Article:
A thick curtain of sparking rain hides the stage, like a red velvet drape around a magician's vanishing act. Between scenes, Es Devlin's gorgeous design drenches the stage in drizzle that's been made extravagantly beautiful. But it's a beauty that's at odds with the subdued poetry of Brian Friel's 1979 play – a gesture that's typical of the faintly sterile reverence of director Lyndsey Turner's production.
Friel's 'Faith Healer' has an experimental, broken apart structure that explores two decades of (largely miserable) wanderings round the fringes of Scotland and Wales, before a final homecoming to Ireland. The title's Faith Healer is a self-styled miracle worker, Hardy, who conducts 'performances' in village halls and dusty churches. His audience are desperate, hoping to be freed from incurable diseases or unhealed injuries – and he's single-minded in his quest to share his wavering 'gift' with the tiny backwaters that will have him, repeating their names like an incantation.
But he's not alone. The play's made up of four long monologues, two of which reveal the perspectives of the people whose lives he takes over. His wife, Grace (an oddly mannered Gina McKee), follows him with heartbreaking devotion, even as he becomes cruel and careless. And his manager, Teddy, hides depths of emotional agony under his cheery facade of professionalism.
Director Lyndsey Turner makes these scenes slow, and quiet. Stephen Dillane's performance as Hardy is so understated that it's like watching a midge meander through the fog – his wavering memories are fascinating, but they don't have the whisky-soaked power you'd expect from a pig-headed alcoholic. Let alone the wild charisma of a man capable of convincing strangers that their ancient wounds were healed – or of convincing friends to accompany him to the edges of the earth, and back.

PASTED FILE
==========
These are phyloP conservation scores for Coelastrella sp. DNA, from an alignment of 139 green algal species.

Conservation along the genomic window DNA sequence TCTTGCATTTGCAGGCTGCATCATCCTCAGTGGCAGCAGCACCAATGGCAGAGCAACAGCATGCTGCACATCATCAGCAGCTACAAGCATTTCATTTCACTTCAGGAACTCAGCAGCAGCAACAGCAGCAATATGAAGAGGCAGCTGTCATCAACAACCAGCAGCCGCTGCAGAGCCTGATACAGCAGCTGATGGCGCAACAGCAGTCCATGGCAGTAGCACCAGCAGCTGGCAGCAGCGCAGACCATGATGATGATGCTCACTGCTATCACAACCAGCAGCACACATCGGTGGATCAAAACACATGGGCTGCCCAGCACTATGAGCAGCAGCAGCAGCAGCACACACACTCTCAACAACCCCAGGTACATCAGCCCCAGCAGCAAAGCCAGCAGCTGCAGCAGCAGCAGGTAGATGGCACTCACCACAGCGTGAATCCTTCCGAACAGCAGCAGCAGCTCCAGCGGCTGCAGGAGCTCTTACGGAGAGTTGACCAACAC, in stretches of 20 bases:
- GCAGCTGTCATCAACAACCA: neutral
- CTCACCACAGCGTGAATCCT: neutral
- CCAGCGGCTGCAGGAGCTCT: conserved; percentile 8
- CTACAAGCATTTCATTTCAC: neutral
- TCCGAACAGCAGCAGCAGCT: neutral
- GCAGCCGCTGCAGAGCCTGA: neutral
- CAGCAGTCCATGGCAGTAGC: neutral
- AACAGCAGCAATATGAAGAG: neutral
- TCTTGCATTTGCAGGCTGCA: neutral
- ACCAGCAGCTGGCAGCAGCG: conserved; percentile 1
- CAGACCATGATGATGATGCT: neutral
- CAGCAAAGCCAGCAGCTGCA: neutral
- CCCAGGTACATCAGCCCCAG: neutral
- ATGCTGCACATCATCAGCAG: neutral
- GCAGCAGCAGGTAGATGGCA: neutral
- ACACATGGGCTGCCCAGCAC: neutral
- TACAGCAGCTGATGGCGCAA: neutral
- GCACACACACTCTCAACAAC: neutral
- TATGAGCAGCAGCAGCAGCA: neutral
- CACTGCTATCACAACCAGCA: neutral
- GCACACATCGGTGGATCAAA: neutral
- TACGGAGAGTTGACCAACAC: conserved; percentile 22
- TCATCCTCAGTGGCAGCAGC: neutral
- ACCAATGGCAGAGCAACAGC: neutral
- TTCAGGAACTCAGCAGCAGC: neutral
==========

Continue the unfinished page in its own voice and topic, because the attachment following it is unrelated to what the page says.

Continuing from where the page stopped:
Ron Cook's stonking performance as his loyal manager Teddy provides the production's highlight. He's played the role before, and feels ever so slightly as though he's come from a different production. Over bottles of brown ale, he pours out hilarious anecdotes of performing pigeons, never losing us even as his memories diverge wildly from Grace and Hardy's own narratives of the tour: a congenial host who uses all the techniques of vaudeville showmanship to earn our love.
Like Teddy, this production isn't short on style. But it's missing Hardy's magnetic, transcendental hold over a scattered mass of desperate people – when he's offstage, we don't feel his presence. We're left with the simmering power of Friel's text, drenched in poetry and fascinating details that pave the roads to all these small, lost villages.
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